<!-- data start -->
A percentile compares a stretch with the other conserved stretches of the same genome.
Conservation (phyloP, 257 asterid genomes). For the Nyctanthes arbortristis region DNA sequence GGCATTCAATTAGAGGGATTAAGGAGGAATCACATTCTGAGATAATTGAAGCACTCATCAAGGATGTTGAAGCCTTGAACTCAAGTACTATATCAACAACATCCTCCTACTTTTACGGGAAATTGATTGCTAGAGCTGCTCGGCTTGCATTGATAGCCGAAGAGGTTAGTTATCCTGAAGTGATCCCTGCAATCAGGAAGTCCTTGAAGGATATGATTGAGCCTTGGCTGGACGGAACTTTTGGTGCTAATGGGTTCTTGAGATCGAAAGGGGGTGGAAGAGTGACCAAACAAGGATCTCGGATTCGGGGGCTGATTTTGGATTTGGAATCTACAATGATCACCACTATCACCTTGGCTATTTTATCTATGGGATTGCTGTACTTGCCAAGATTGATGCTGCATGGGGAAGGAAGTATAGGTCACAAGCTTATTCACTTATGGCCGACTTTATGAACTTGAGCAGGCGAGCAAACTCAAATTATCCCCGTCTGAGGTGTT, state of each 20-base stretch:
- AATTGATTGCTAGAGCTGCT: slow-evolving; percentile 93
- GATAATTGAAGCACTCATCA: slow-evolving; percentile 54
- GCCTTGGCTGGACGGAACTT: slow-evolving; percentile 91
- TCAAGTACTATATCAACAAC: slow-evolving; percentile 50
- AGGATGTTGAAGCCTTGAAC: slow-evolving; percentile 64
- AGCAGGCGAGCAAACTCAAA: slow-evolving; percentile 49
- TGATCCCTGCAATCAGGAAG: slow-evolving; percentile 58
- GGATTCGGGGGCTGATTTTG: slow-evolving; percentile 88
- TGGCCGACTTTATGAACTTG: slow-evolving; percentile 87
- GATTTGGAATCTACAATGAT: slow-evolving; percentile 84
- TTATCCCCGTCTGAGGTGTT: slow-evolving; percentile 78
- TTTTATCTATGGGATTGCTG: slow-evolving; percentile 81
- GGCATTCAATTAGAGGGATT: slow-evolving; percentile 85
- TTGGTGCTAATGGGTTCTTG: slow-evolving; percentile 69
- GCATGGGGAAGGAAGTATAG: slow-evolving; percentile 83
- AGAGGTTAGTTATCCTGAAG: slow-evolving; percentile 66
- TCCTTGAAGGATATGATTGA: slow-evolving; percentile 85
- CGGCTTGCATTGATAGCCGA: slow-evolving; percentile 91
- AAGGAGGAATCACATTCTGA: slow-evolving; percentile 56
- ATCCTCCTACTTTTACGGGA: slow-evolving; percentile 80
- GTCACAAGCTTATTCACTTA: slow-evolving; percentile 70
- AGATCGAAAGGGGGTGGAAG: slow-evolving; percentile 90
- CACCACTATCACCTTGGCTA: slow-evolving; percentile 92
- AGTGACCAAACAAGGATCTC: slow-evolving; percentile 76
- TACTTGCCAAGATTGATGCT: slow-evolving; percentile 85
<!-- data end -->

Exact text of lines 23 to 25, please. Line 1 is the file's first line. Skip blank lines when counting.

- GTCACAAGCTTATTCACTTA: slow-evolving; percentile 70
- AGATCGAAAGGGGGTGGAAG: slow-evolving; percentile 90
- CACCACTATCACCTTGGCTA: slow-evolving; percentile 92